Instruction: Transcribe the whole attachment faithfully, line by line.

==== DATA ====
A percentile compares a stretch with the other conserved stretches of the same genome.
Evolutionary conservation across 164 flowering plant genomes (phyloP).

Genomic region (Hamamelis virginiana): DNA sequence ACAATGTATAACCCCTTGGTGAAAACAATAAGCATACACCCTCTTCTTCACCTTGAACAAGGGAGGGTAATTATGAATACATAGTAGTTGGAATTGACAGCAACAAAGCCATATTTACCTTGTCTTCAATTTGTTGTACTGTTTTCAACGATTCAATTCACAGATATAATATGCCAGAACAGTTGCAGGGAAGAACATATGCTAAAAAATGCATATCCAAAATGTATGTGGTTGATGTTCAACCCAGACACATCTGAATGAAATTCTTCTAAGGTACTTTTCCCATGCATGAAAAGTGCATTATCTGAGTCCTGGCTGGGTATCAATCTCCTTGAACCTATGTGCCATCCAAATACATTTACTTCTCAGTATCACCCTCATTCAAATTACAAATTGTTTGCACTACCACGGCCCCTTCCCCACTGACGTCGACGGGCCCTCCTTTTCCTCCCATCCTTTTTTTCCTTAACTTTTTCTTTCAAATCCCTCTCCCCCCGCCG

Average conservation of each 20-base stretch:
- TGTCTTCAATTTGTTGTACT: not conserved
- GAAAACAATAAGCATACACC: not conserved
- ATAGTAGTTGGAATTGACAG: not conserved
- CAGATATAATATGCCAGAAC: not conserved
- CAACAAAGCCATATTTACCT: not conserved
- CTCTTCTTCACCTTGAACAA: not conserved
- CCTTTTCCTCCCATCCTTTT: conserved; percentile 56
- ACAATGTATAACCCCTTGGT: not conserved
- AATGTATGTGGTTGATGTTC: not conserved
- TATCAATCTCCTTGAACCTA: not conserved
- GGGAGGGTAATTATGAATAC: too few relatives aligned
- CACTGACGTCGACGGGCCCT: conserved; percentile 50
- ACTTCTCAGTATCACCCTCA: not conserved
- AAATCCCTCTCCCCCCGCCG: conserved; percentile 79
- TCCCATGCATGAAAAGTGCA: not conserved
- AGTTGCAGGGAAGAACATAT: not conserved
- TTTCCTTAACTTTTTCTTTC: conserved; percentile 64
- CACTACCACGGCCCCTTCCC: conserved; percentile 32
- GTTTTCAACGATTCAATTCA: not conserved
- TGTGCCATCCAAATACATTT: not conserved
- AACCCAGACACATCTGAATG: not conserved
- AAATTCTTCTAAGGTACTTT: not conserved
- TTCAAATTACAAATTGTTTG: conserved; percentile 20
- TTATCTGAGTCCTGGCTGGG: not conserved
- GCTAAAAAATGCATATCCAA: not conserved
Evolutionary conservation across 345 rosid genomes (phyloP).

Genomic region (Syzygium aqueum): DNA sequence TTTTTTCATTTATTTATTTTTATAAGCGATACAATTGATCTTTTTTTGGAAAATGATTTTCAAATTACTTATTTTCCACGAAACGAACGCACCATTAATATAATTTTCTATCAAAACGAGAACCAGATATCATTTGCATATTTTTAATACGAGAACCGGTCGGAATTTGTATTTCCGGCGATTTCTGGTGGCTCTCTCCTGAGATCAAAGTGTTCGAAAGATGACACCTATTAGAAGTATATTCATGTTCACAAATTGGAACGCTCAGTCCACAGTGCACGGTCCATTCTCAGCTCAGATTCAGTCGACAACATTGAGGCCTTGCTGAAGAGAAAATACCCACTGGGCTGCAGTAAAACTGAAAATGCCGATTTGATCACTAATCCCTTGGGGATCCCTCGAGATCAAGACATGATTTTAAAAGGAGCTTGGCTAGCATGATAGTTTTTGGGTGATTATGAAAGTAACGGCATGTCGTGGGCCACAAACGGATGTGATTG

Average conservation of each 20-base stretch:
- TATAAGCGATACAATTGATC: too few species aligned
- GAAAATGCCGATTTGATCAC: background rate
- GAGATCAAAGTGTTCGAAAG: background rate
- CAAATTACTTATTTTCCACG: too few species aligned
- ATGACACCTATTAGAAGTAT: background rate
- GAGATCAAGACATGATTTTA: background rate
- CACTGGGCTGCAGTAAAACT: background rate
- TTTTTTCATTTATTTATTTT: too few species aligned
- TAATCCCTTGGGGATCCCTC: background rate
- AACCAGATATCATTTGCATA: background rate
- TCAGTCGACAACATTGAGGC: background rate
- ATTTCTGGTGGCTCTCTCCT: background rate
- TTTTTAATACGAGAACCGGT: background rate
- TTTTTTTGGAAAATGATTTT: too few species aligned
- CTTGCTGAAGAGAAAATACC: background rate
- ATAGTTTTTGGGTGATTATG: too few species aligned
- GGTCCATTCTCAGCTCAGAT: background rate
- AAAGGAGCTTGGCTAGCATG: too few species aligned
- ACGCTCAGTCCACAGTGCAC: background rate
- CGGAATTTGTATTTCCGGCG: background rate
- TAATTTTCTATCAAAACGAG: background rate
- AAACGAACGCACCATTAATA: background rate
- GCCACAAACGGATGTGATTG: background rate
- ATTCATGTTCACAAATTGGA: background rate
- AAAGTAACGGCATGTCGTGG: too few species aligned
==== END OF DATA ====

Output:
A percentile compares a stretch with the other conserved stretches of the same genome.
Evolutionary conservation across 164 flowering plant genomes (phyloP).

Genomic region (Hamamelis virginiana): DNA sequence ACAATGTATAACCCCTTGGTGAAAACAATAAGCATACACCCTCTTCTTCACCTTGAACAAGGGAGGGTAATTATGAATACATAGTAGTTGGAATTGACAGCAACAAAGCCATATTTACCTTGTCTTCAATTTGTTGTACTGTTTTCAACGATTCAATTCACAGATATAATATGCCAGAACAGTTGCAGGGAAGAACATATGCTAAAAAATGCATATCCAAAATGTATGTGGTTGATGTTCAACCCAGACACATCTGAATGAAATTCTTCTAAGGTACTTTTCCCATGCATGAAAAGTGCATTATCTGAGTCCTGGCTGGGTATCAATCTCCTTGAACCTATGTGCCATCCAAATACATTTACTTCTCAGTATCACCCTCATTCAAATTACAAATTGTTTGCACTACCACGGCCCCTTCCCCACTGACGTCGACGGGCCCTCCTTTTCCTCCCATCCTTTTTTTCCTTAACTTTTTCTTTCAAATCCCTCTCCCCCCGCCG

Average conservation of each 20-base stretch:
- TGTCTTCAATTTGTTGTACT: not conserved
- GAAAACAATAAGCATACACC: not conserved
- ATAGTAGTTGGAATTGACAG: not conserved
- CAGATATAATATGCCAGAAC: not conserved
- CAACAAAGCCATATTTACCT: not conserved
- CTCTTCTTCACCTTGAACAA: not conserved
- CCTTTTCCTCCCATCCTTTT: conserved; percentile 56
- ACAATGTATAACCCCTTGGT: not conserved
- AATGTATGTGGTTGATGTTC: not conserved
- TATCAATCTCCTTGAACCTA: not conserved
- GGGAGGGTAATTATGAATAC: too few relatives aligned
- CACTGACGTCGACGGGCCCT: conserved; percentile 50
- ACTTCTCAGTATCACCCTCA: not conserved
- AAATCCCTCTCCCCCCGCCG: conserved; percentile 79
- TCCCATGCATGAAAAGTGCA: not conserved
- AGTTGCAGGGAAGAACATAT: not conserved
- TTTCCTTAACTTTTTCTTTC: conserved; percentile 64
- CACTACCACGGCCCCTTCCC: conserved; percentile 32
- GTTTTCAACGATTCAATTCA: not conserved
- TGTGCCATCCAAATACATTT: not conserved
- AACCCAGACACATCTGAATG: not conserved
- AAATTCTTCTAAGGTACTTT: not conserved
- TTCAAATTACAAATTGTTTG: conserved; percentile 20
- TTATCTGAGTCCTGGCTGGG: not conserved
- GCTAAAAAATGCATATCCAA: not conserved
Evolutionary conservation across 345 rosid genomes (phyloP).

Genomic region (Syzygium aqueum): DNA sequence TTTTTTCATTTATTTATTTTTATAAGCGATACAATTGATCTTTTTTTGGAAAATGATTTTCAAATTACTTATTTTCCACGAAACGAACGCACCATTAATATAATTTTCTATCAAAACGAGAACCAGATATCATTTGCATATTTTTAATACGAGAACCGGTCGGAATTTGTATTTCCGGCGATTTCTGGTGGCTCTCTCCTGAGATCAAAGTGTTCGAAAGATGACACCTATTAGAAGTATATTCATGTTCACAAATTGGAACGCTCAGTCCACAGTGCACGGTCCATTCTCAGCTCAGATTCAGTCGACAACATTGAGGCCTTGCTGAAGAGAAAATACCCACTGGGCTGCAGTAAAACTGAAAATGCCGATTTGATCACTAATCCCTTGGGGATCCCTCGAGATCAAGACATGATTTTAAAAGGAGCTTGGCTAGCATGATAGTTTTTGGGTGATTATGAAAGTAACGGCATGTCGTGGGCCACAAACGGATGTGATTG

Average conservation of each 20-base stretch:
- TATAAGCGATACAATTGATC: too few species aligned
- GAAAATGCCGATTTGATCAC: background rate
- GAGATCAAAGTGTTCGAAAG: background rate
- CAAATTACTTATTTTCCACG: too few species aligned
- ATGACACCTATTAGAAGTAT: background rate
- GAGATCAAGACATGATTTTA: background rate
- CACTGGGCTGCAGTAAAACT: background rate
- TTTTTTCATTTATTTATTTT: too few species aligned
- TAATCCCTTGGGGATCCCTC: background rate
- AACCAGATATCATTTGCATA: background rate
- TCAGTCGACAACATTGAGGC: background rate
- ATTTCTGGTGGCTCTCTCCT: background rate
- TTTTTAATACGAGAACCGGT: background rate
- TTTTTTTGGAAAATGATTTT: too few species aligned
- CTTGCTGAAGAGAAAATACC: background rate
- ATAGTTTTTGGGTGATTATG: too few species aligned
- GGTCCATTCTCAGCTCAGAT: background rate
- AAAGGAGCTTGGCTAGCATG: too few species aligned
- ACGCTCAGTCCACAGTGCAC: background rate
- CGGAATTTGTATTTCCGGCG: background rate
- TAATTTTCTATCAAAACGAG: background rate
- AAACGAACGCACCATTAATA: background rate
- GCCACAAACGGATGTGATTG: background rate
- ATTCATGTTCACAAATTGGA: background rate
- AAAGTAACGGCATGTCGTGG: too few species aligned